I’m not sure if ten settlements spread out over a planet (no matter how Earth-like it is), given little resources apart from what can be scavenged or found naturally — and distinctly no methods for generating electrical power — would even survive, much less scale to a total of 11,000 people over two hundred years. That number raises far too many questions in my mind. However, it’s what we’re given. And cleverly, the episode keeps itself from showing us anything that would lead to questions. This is the stage, set.
We are also shown some strange “interweaving” orbital rings which do not have an explanation, but can be left as they are, racing one another around a planet (with a clear winner amongst them).
We continue to explore the asteroid that the Discovery captured in the previous episode, and I’ll leave my usual little statements about dark matter out of today’s discussion (I imagine I’ve made my exhaustion with the very idea of dark matter in SF quite clear).
Tilly is delivered to sickbay as a result of her toying around with the dark matter-charged “Metreon” asteroid, where she meets May (Bahia Watson) — or, as I’m going to call her: the little green mycelial pea. I’m not sure I like the character or even Ms Watson’s performance (granted, she may well be only twenty-six), but I’m interested to see how Tilly’s path down the mycelial rabbit-hole ties in with Stamets’ own.
For the most part, we’re left to spend the rest of our time on New Eden, exploring the rather-interesting — and rather impossible, at least here in the real world — multi-faith community that has sprung up in the two hundred years since the first settlers arrived. (I also particularly like the sound of Terralysium.) Unlike most other episodes of Star Trek that have come before it, New Eden tells us the backstory of how the settlers came to be here in their own — clear — words.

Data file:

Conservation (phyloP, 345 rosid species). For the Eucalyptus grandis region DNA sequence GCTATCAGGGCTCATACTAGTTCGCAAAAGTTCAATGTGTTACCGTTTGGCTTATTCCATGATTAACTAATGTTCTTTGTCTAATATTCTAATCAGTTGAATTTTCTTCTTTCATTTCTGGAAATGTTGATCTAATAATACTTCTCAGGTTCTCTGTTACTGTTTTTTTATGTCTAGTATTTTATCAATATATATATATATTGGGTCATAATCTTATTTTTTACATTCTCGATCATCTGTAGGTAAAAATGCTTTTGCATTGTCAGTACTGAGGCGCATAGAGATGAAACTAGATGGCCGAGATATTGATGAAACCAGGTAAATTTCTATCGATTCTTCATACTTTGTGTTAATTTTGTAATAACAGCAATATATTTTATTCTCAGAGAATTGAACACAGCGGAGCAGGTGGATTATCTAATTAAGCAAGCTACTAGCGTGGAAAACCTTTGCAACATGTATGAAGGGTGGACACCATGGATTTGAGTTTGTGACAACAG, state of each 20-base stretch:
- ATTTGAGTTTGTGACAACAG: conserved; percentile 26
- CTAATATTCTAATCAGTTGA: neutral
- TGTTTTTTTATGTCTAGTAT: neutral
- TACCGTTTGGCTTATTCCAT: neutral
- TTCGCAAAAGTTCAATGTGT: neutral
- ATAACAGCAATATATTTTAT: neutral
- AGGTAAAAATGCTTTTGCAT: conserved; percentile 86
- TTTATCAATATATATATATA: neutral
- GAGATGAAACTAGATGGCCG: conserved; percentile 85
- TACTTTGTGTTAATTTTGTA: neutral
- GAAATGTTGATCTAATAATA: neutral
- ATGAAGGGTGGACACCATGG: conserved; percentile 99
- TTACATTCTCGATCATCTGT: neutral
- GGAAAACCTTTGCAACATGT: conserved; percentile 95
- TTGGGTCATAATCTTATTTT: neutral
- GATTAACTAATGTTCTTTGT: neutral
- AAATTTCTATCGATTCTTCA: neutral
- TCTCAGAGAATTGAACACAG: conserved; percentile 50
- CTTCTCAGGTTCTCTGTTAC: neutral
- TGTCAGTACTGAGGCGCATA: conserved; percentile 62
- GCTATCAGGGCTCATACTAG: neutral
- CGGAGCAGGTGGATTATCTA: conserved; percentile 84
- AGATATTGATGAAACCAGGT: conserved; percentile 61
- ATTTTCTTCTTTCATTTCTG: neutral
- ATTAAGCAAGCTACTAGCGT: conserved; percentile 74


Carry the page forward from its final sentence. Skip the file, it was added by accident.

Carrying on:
It takes the form of a communal prayer, and it works, as far as I see it.
Hints about the Red Angel (if it is an individual) are shown to us over the course of the episode, and its power — even though it isn’t expressly stated — are nothing short of god-like, which is a term I believe the team behind the show would like me to use. What is interesting is the fact that this so-called Red Angel has no firmly been established as a benevolent figure; one who is only now acting as a beacon to spread messages of distress rather than intervening directly. But the question is why? And the question should also include: why should we be scared of it, eventually?
…say my religion is science
— Specialist Michael Burnham; USS Discovery
I abhor that string of words.
The episode is a rather good installment in the series, and yet it doesn’t attempt to be anything greater. It truly is an “episode”. There is a scene of ‘aggressive‘ gravitational “finessing” (the act of redirecting an object in space by parking a mass next to it — preferably one that can change vetors — and using the gravitational attraction between the masses to alter the object’s flight path) which is rather well done. Okay, maybe with the exception of one tiny caveat I have: it’s called a torus — a shape of which I’m greatly enamoured — not a donut. Star Trek has inspired a great many people to pursue the STEM fields, myself included, more real-life lingo would be nice to see.
Doctor Pollard has another nice appearance, small as it might be, Saru is given a solid scene of “scolding” someone, and he continues to grow on me. There is a doll that is reminiscent of Sulu (George Takei), which — if correct — is a nice Easter Egg. However, the real star of this episode is Jacob (Andrew Moodie). He has a relatively short role, but does such a good job of it that his character is the anchoring point for New Eden. Pike began to annoy me a little at some points in the episode, but ultimately does his job as Captain.
New Eden continues to be more set-up for the greater arc of the season. I now want to know what Stamets saw in that jump at the beginning of the episode, and of course I have questions about the Red Angel. It’s a return to more “comfortable” production ideas we’ve seen before in Star Trek, and is a welcome addition to the show. Directed by Star Trek‘s own Commander Riker (Jonathan “Two Takes” Frakes), New Eden comes well-recommended from us at The Corvid Review. It’s good, short fun, with a dramatic Black Alert thrown in for good measure.
Another good job along the way as Discovery begins to boldly go into the mystery of the Red Angel.
— Crow out.
THE CROW: 7/10
THE AZURE-WINGED MAGPIE: 8.5/10